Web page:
Situation analysis on South African animal medicines, animal health and animal residues in foodstuffs
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Molefe, S.M., McCrindle, C.M.E., Botha, C.J., Makita, K. and Grace, D. 2011. Situation analysis on South African animal medicines, animal health and animal residues in foodstuffs. Paper presented at the First International Congress on Pathogens at the Human-Animal Interface (ICOPHAI), Addis Ababa, Ethiopia, 15-17 September 2011.
Permanent link to this item: http://hdl.handle.net/10568/16289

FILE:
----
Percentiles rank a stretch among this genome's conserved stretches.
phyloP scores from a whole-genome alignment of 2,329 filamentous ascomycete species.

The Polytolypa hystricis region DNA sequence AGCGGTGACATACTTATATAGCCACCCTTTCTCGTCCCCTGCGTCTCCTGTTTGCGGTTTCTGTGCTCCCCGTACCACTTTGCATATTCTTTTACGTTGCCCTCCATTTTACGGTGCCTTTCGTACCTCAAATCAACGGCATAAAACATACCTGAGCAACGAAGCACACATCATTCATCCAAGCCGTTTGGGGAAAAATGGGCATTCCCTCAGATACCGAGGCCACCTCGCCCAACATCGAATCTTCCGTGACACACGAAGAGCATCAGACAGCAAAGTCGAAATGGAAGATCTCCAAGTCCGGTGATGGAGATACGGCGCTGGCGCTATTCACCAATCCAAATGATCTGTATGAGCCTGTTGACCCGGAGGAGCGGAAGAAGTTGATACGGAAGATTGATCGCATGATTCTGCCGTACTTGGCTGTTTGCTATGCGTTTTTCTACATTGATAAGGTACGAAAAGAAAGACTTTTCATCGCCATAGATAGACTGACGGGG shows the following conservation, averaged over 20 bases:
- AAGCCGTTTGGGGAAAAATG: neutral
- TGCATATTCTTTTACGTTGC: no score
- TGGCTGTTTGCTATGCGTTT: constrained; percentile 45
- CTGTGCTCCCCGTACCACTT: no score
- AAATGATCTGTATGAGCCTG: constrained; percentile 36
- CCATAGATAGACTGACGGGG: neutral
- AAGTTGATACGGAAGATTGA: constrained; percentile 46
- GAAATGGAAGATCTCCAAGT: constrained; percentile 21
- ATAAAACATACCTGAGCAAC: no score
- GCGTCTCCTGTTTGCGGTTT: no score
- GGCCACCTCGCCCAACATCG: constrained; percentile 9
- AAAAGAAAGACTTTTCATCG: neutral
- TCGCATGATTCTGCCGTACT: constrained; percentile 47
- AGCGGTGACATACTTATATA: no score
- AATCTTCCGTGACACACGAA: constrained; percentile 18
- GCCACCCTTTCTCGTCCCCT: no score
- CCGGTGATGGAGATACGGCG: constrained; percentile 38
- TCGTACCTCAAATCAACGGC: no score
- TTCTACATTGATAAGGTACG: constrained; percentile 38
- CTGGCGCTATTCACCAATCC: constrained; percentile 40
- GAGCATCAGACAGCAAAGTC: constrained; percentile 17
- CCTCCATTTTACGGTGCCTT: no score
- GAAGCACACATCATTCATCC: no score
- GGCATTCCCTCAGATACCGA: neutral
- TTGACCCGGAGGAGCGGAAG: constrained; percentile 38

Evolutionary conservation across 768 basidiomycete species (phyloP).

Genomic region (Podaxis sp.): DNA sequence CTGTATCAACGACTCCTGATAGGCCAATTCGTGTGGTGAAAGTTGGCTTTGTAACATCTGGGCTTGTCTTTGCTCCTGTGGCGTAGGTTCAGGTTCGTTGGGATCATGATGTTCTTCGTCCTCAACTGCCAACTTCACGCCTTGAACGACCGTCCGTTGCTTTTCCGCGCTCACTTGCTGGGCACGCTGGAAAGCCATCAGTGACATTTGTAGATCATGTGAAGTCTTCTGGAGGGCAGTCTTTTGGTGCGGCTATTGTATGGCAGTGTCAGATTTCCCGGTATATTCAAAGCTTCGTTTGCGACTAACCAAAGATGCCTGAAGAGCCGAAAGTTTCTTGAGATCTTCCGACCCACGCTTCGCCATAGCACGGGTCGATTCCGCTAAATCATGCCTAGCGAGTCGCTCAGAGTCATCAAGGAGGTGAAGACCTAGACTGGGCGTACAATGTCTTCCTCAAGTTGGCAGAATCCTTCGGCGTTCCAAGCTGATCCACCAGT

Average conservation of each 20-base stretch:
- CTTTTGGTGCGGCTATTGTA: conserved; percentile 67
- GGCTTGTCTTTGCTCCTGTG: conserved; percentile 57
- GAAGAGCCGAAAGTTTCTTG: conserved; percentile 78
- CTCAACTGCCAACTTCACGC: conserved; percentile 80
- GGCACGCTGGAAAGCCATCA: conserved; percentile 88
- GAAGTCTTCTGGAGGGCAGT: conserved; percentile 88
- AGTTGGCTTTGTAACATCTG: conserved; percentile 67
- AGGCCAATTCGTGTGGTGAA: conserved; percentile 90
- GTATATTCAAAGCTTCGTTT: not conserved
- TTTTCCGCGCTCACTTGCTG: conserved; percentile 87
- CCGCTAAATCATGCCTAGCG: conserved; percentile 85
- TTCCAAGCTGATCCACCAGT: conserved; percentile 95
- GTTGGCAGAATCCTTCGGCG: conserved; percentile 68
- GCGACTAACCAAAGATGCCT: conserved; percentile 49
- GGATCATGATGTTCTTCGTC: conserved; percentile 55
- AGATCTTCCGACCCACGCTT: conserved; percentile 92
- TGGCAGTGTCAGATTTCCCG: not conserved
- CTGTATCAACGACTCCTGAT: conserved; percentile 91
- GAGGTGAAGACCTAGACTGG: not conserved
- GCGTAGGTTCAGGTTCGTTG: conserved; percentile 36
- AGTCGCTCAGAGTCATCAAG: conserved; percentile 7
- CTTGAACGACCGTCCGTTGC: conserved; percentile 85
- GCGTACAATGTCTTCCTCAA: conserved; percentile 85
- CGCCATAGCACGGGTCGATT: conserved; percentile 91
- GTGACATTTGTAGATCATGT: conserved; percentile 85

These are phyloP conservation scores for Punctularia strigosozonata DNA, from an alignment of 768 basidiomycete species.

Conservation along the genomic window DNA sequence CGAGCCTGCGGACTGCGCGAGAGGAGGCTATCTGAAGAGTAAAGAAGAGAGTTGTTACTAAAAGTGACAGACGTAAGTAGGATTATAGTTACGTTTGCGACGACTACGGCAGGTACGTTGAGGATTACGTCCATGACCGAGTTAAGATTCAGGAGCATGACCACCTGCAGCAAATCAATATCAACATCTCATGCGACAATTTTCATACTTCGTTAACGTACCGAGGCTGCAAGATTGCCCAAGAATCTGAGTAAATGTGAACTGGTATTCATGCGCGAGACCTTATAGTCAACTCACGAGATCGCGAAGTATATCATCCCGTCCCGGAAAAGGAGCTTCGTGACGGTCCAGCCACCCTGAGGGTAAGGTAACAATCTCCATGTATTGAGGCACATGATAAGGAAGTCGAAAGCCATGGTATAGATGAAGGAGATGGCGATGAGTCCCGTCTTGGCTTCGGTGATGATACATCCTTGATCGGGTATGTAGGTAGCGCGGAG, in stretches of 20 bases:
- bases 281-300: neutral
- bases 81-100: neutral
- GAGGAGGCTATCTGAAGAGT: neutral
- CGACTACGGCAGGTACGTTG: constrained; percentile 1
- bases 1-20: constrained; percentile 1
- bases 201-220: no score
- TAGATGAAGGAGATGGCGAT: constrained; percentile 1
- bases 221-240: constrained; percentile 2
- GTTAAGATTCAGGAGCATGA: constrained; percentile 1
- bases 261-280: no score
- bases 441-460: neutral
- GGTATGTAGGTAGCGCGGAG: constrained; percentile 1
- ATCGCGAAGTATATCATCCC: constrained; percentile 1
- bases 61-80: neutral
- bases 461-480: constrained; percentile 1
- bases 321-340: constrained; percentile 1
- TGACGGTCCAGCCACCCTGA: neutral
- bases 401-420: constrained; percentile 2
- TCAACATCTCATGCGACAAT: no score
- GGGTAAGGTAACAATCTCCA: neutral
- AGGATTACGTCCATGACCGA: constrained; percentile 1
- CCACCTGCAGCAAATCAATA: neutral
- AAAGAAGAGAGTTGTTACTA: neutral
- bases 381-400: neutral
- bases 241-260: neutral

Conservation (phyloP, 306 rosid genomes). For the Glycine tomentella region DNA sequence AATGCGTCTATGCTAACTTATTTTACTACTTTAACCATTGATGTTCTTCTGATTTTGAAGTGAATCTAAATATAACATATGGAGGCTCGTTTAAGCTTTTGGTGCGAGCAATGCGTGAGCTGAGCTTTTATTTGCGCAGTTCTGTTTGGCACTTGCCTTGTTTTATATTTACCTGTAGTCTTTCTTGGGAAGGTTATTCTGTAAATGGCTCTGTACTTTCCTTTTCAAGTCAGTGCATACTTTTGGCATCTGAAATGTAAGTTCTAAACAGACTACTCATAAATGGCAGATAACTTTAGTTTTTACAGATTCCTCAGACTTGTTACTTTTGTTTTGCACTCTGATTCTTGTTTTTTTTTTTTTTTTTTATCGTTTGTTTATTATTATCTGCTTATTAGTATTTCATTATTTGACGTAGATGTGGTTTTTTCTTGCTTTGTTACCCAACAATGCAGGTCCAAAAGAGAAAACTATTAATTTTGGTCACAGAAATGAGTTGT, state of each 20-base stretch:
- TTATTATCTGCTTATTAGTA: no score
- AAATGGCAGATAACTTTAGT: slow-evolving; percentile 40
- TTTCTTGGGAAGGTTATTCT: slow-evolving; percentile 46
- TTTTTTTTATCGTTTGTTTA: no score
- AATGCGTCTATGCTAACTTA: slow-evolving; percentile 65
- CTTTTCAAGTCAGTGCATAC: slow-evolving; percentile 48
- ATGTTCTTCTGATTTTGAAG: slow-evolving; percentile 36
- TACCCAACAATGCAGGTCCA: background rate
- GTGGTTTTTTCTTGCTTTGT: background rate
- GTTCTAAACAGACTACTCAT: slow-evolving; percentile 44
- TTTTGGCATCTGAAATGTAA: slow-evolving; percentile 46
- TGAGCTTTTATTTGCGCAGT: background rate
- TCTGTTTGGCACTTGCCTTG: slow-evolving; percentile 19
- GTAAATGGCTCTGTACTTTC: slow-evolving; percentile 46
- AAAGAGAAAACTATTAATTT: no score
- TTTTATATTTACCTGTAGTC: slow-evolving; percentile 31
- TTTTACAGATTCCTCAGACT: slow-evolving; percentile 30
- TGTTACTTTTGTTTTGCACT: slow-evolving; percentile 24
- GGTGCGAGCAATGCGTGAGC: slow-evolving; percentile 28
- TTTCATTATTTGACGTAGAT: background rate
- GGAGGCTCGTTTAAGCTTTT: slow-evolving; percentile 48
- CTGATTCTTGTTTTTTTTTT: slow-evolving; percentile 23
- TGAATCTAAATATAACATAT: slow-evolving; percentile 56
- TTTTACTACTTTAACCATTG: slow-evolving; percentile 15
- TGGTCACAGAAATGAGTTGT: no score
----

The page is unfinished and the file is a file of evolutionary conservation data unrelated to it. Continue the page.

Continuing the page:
The South African food safety and animal food control systems are developed and enforced by three government departments: Department of Health (DOH), Department of Agriculture, Forestry and Fisheries (DAFF) and Department of Trade and Industry (DTI). Animal health relies heavily on veterinary drugs for controlling pests and diseases. Movement of animals and animal products, is also a potential method of transmission of pests and diseases within and between countries. Human health is inextricably linked to animal health and production through zoonotic and foodborne hazards. By eating animal products (meat, milk, eggs, etc.), humans are exposed to microbiological hazards and chemical residues.This paper will describe and critically review the relevant legislation and regulations as well as their implementation, highlighting discrepancies and overlaps. Four working groups of eight key informants performed a gap analysis and defined actions and steps to remedy the gaps for: 1) Legislation for the registration for veterinary drugs and pesticides in animal feeds; 2) Animal health legislation, including veterinary public health, biosecurity and animal diseases; 3) Microbiological hazards and chemical residues in food of animal origin; and 4) Laboratory capacity for residues and animal diseases surveillance and monitoring. There is a shortage of academic institutions devoted to teach applied regulatory toxicology and aquatic animal health. Furthermore, due to duplication of activities from two authorities regulating the registration of veterinary medicines and stock remedies, there is poor utilization of scare skills for surveillance, monitoring and evaluators responsible for human food safety evaluation of drugs intended for food animals. Food safety of animal products is fragmented as a result of it not being under only one Ministry. Different aspects of legislations fall under the three departments. Lines of responsibility are not always well understood as they sometimes overlap and inconsistently applied. There are also a number of stakeholders involved at local, regional and international level. International standards in line with Codex, World Trade Organization (WTO) and the World Organisation for Animal Health (OIE), are followed, in line with international obligations. National governments and private sector standards are applied by producers and processors of animal derived food. At local level there are provincial and municipal regulations for implementation of National directives, as well as private standards of supermarkets, butchers, dairies and other retailers of animal derived foods. In conclusion, South Africa needs to have one broad veterinary legislation which covers animal disease control, registration and control of veterinary drugs (including insecticides manufactured for administration to animals), food safety including food protection, prevention and elimination of zoonoses and aspects of laboratory animal facilities and diagnostic laboratories, health education and extension.